13. Have you put a good foundation on your pup before you allow him freedom and expose him to distractions? That is one of the secrets to a good recall. Start inside with no distractions until you have a high recall success. Then gradually increase distractions during training. If he is not returning when called, you will have to keep him on a long line until his recall is better. AND, you may have progressed too fast in his training (ie. added too many distractions for his level of training), so I would return to the basics. It never hurts to go back to the basics. And don't forget, to get
  14. So sorry for your loss of your good dog, Hershey. Paws on your heart.
  15. This sounds like Treiball - which I have only read about and seen a couple of video so I could be wrong. Maybe check out Youtube videos or do a Google search to learn more?
  16. I had a dog with epilepsy, and one of the vets I consulted was a Certified Chinese Medicine vet (in addition to being a traditionally trained vet). The general treatment she prescribes is to put her epilepsy clients on a raw diet (not sure how different that is from a keto diet), and supplement with certain Chinese herbs. She has had very good results with many other epileptic dogs - but it didn't work for my dog unfortunately. Since epilepsy can have different causes, the raw diet wouldn't work for all affected dogs, but from my reading, a raw diet (and maybe a keto diet) is a good first step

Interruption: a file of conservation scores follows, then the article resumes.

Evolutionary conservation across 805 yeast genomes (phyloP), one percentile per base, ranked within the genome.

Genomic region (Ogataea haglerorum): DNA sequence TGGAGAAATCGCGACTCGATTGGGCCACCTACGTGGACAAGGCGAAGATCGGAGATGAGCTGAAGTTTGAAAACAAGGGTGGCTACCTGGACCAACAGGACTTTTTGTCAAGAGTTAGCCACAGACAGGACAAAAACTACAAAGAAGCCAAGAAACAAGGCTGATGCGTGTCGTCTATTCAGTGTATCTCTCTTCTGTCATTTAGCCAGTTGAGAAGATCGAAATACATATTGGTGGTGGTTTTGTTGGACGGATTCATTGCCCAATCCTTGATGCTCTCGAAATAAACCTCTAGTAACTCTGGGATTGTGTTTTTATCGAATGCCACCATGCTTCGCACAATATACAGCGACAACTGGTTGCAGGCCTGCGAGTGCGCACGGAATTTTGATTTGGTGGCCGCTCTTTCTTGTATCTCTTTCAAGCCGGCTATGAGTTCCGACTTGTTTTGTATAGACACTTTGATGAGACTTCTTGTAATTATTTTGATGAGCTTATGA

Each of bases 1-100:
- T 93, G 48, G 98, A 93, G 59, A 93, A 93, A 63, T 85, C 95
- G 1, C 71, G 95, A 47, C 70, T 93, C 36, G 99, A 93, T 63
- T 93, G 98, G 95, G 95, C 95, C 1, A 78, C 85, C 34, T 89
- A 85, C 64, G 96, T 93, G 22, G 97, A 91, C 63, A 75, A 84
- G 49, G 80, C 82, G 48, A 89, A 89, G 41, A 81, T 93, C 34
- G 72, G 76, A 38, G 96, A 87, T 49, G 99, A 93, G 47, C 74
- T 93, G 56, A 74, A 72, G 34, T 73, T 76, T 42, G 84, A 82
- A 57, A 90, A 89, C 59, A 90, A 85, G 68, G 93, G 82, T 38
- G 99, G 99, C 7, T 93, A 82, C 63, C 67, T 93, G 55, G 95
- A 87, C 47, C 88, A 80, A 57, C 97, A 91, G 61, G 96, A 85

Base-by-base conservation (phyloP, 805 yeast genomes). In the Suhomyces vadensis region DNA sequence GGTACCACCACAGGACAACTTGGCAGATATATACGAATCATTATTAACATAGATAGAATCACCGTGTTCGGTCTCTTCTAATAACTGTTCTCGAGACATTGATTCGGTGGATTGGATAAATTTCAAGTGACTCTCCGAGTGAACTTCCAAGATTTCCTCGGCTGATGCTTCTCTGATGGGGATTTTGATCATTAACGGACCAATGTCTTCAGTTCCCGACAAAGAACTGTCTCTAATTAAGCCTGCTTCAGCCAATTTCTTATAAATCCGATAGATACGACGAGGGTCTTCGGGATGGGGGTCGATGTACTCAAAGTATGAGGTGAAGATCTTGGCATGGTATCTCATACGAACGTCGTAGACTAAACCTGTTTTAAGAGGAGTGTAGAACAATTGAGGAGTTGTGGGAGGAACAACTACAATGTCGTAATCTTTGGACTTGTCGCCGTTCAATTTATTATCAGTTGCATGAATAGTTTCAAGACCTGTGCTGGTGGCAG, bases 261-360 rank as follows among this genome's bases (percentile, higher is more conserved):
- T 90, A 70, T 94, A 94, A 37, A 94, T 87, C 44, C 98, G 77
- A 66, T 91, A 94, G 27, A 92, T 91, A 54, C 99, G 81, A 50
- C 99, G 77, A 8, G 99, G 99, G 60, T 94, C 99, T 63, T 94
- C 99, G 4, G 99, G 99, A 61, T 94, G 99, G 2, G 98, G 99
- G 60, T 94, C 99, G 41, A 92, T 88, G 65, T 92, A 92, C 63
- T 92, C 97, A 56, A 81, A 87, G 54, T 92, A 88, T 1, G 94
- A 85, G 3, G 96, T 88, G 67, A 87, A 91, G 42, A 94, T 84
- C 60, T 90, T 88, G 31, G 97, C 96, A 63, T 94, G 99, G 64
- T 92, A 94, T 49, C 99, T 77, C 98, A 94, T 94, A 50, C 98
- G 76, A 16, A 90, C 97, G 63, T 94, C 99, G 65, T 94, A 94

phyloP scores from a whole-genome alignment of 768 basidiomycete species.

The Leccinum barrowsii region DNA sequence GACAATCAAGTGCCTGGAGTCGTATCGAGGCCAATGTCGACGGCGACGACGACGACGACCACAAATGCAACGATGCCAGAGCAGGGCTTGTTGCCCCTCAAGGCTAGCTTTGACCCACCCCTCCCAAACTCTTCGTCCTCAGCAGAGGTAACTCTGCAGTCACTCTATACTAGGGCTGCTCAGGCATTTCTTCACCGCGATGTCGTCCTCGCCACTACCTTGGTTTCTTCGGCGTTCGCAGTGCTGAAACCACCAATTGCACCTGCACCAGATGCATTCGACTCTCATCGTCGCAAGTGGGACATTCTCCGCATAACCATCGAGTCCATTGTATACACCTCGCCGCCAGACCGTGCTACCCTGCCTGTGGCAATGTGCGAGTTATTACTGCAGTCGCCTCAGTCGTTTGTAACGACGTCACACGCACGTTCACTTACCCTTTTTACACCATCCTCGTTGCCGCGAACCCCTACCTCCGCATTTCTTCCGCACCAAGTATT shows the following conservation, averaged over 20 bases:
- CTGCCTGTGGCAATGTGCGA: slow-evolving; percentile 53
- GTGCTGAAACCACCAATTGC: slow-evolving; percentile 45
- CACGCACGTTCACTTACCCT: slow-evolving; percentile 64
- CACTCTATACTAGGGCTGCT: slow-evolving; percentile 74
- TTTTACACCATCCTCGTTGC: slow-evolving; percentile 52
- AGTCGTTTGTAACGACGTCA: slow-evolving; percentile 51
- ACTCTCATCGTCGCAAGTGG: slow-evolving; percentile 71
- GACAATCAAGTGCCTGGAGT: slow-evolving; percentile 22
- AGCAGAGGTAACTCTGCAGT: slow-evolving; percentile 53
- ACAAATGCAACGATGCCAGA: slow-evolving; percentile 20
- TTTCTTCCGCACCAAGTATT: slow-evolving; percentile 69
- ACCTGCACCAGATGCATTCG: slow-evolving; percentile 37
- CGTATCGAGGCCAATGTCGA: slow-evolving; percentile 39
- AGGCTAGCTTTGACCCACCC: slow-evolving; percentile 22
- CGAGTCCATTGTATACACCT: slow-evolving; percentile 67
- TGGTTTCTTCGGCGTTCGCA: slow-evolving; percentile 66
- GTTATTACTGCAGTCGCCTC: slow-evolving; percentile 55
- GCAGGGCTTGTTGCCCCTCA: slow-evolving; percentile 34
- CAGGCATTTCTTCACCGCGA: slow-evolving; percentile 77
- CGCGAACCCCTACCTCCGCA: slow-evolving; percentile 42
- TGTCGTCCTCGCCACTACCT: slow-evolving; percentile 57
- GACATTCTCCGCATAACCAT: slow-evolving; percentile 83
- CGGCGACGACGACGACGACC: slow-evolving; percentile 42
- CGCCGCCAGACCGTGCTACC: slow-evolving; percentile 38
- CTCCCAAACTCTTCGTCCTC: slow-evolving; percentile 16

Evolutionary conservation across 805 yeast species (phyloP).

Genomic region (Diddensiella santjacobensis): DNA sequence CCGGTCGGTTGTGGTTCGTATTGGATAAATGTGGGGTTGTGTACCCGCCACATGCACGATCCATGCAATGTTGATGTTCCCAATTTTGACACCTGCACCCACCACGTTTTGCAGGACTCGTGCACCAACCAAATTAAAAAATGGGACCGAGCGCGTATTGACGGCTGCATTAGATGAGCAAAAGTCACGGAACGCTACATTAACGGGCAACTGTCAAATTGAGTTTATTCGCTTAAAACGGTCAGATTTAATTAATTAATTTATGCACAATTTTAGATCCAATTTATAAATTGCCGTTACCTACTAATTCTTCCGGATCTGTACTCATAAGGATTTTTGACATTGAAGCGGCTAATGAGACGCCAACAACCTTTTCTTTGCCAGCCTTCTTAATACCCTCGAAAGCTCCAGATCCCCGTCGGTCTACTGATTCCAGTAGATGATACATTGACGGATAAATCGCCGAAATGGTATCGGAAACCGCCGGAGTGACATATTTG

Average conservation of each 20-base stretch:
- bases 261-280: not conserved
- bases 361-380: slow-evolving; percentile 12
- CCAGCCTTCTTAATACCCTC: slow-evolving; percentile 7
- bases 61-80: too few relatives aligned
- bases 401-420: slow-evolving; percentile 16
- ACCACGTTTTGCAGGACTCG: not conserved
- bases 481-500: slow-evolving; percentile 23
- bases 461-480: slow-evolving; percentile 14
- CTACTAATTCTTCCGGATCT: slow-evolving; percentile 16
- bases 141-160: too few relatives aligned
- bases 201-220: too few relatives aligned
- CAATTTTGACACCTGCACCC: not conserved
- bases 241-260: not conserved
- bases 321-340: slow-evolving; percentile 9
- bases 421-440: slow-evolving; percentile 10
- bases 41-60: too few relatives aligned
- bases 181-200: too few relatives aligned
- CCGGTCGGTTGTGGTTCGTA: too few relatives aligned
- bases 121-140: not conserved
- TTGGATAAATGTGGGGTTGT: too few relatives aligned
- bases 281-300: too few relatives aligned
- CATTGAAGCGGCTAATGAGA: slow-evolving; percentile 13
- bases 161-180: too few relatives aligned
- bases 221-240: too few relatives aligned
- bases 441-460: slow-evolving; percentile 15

17. Agree with waiting on neutering until at least one year of age. Microchip now for safety reasons. IME (I have personally microchipped over 100 livestock animals, and have been present when my cats and dogs are chipped), the big needle may sting when penetrating the skin, but once in, they tend to relax. My vet has her tech apply a thin layer of peanut butter on the examining table to distract the dog during insertion of microchip. Note: YMMV depending on the skill of the vet.
  18. Sounds like you are on the right track since you are seeing improvement. Don't expect to solve a problem behavior in one day, one week, or even one month. Just be patient. If there was no improvement, you should consider altering your training strategy.
  19. Since most of us seem to be in agreement that it is rude, puppy behavior (and not some sort of specific, mis-placed adolescent herding behavior), just treat it as such. For me, the only BC-specific advice is that often BCs can be soft dogs (but some are very hard-headed). So I prefer to start with a less confrontational approach (softer voice, positive reinforcement, treats) to see if it has any effect, before I ramp up (loud voice, body pressure).
  20. That is a really hard question to answer because I don't think anyone tracks it. My guess is that there may be regional concentrations of larger boder collies - due to either genetics or the demands of work.
  21. Agree with above posts. Stop all movement. If he doesn't want to behave once you have started up again, try a timeout in a small room (bath?) by himself or a covered crate. Do you think he nips more when he is overtired? If so, like a toddler, it may be time for a nap in the crate.
  22. Cute puppy. Kudos to you and your wife for adopting from the shelter. I would give it a high probability that she is a BC mix. If you want her to be part BC, then she is! Nipping at the heels is not uniquely herding dog behavior (as Gentle Lake explained above). I find little dogs often do it too. Having said that, it is rude and not to be tolerated - regardless of breed. If you need help training her to stop, start another post, and you will get some good advice. (You can also try to search the archives. )
  23. Very nice. Good switch command to pull off the decoy jump before the tunnel.